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pakistan
Friday Nov 03 2017
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Court adjourns corruption hearing against Nawaz, family in light of IHC order

ISLAMABAD: The accountability court hearing corruption cases against former prime minister Nawaz Sharif and his family on Friday adjourned proceedings in light of Thursday's order of the Islamabad High Court (IHC).

The IHC had directed the accountability court to re-hear Nawaz's plea seeking to club the three references against him. 

Nawaz arrived at the court along with his daughter Maryam after departing from the Punjab House earlier to attend the hearing. His son-in-law MNA Capt (retd) Safdar had also arrived at the court earlier. 

As the hearing began, Judge Mohammad Bashir briefly adjourned proceedings as the court was yet to receive a copy of Thursday's IHC order.

Nawaz's counsel Khawaja Harris argued before the court that they need time to prepare their case in light of the detailed IHC order, which is yet to be issued.

The judge then adjourned the case until November 7 and suspended the summons issued to two prosecution witnesses — Sidra Mansoor of Securities and Exchange Commission of Pakistan and Jahangir Khan of Inland Revenue Department.

Nawaz Sharif departs for the hearing from Punjab House
 

The court will, thus, first decide Nawaz's plea to club the references and then the regular proceedings of the case will move forward. 

Nawaz also submitted in court today surety bonds worth Rs5 million each for the Flagship and Azizia Steel Mills references. 

He has already submitted Rs5 million surety bond in the Avenfield properties reference. 

The accountability court is hearing corruption references filed by NAB against Nawaz and his family members, as well as Finance Minister Ishaq Dar, in light of the Supreme Court's July 28 verdict in the Panama Papers case.

Following the hearing, Nawaz returned to Punjab House from where he proceeded to his estate in Jati Umra, Lahore. 

Clubbing of references

On Thursday, a two-member IHC bench accepted Nawaz's petition challenging the accountability court's dismissal of his plea to club the three references.

The IHC ordered the accountability court to hear the plea again and then give an order on it in accordance with the relevant laws.

In his petition, Nawaz has pleaded the IHC to declare the October 19 decision illegal and order the accountability court to combine the three references against him into one.

Nawaz returns to Pakistan

Nawaz was absent from several previous hearings as he was in London tending to his wife, Kulsoom, who is undergoing treatment for lymphoma in London.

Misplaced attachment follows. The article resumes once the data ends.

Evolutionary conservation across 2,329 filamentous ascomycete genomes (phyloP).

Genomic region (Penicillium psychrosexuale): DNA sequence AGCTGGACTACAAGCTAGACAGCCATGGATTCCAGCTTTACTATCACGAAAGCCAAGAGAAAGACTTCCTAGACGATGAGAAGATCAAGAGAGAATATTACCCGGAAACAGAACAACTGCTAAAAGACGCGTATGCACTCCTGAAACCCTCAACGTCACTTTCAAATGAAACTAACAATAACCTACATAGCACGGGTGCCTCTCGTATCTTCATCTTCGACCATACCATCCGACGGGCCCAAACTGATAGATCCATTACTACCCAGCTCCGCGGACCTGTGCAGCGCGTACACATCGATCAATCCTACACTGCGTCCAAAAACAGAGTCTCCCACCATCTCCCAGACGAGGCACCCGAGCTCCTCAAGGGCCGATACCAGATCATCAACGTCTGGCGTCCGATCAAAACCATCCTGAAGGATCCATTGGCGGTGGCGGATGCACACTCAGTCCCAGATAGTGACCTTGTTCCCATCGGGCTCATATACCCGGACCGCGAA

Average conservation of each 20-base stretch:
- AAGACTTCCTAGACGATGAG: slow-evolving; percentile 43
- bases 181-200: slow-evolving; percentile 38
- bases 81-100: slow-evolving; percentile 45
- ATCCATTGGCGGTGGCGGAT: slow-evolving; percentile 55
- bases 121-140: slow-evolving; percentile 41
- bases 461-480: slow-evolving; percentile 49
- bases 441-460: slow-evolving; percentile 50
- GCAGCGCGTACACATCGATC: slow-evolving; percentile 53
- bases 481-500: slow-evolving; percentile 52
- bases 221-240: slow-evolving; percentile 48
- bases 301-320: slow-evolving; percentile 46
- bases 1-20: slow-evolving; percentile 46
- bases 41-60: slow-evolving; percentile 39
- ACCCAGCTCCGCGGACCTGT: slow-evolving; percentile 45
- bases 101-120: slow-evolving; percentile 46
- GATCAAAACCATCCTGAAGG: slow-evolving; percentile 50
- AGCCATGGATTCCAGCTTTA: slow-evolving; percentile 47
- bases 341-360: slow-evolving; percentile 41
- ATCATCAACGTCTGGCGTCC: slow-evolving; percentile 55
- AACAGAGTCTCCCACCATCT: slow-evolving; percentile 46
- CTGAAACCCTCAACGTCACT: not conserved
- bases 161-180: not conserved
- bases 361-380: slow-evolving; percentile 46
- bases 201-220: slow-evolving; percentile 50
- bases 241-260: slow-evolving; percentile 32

This was Nawaz's first appearance following his indictment in the Avenfield properties and Azizia Steel Mills reference on October 19, and the Flagship reference on October 20. 

At the last hearing on October 26, the court had issued bailable warrants for Nawaz's arrest. 

The former premier returned to the country on Thursday and was served the court summons by a National Accountability Bureau (NAB) team. 

Strict security arrangements were in place in and around the Federal Judicial Complex where the hearing was taking place. 

A number of workers of the Pakistan Muslim League-Nawaz were present at the complex to welcome their party president. 

Similarly, senior leaders of the party, including members of the cabinet, were at the premises in light of the former premier's appearance.

The NAB references

The NAB has in total filed three references against the Sharif family and one against Finance Minister Ishaq Dar in the accountability court, in light of the Supreme Court's orders in the Panama Papers case verdict of July 28.

The anti-graft body was given six weeks, from the date of the apex court's order, to file the reference in an accountability court while the accountability court was granted six months to wrap up the proceedings.

The references against the Sharif family pertain to the Azizia Steel Mills and Hill Metals Establishment, their London properties and over dozen offshore companies owned by the family.

Maryam and Safdar are only nominated in the London properties reference. At an earlier hearing, the court also approved Maryam and Safdar's bail in the Avenfiled properties case and ordered them to submit surety bonds worth Rs5 million each.

Safdar was also directed to take the court's permission before leaving the country from now on. The judge also provided a copy of the reference — spread over 53 volumes — to Maryam and Safdar.

NAB's Rawalpindi branch prepared two references regarding the Azizia Steel Mills and Hill Metals Establishment, and the nearly dozen companies owned by the Sharif family.

Its Lahore branch prepared a reference on the Sharif family's Avenfield apartments in London and another against Finance Minister Ishaq Dar for owning assets beyond his known sources of income.

If convicted, the accused may face up to 14 years imprisonment and lifelong disqualification from holding public office including the freezing of bank accounts and assets.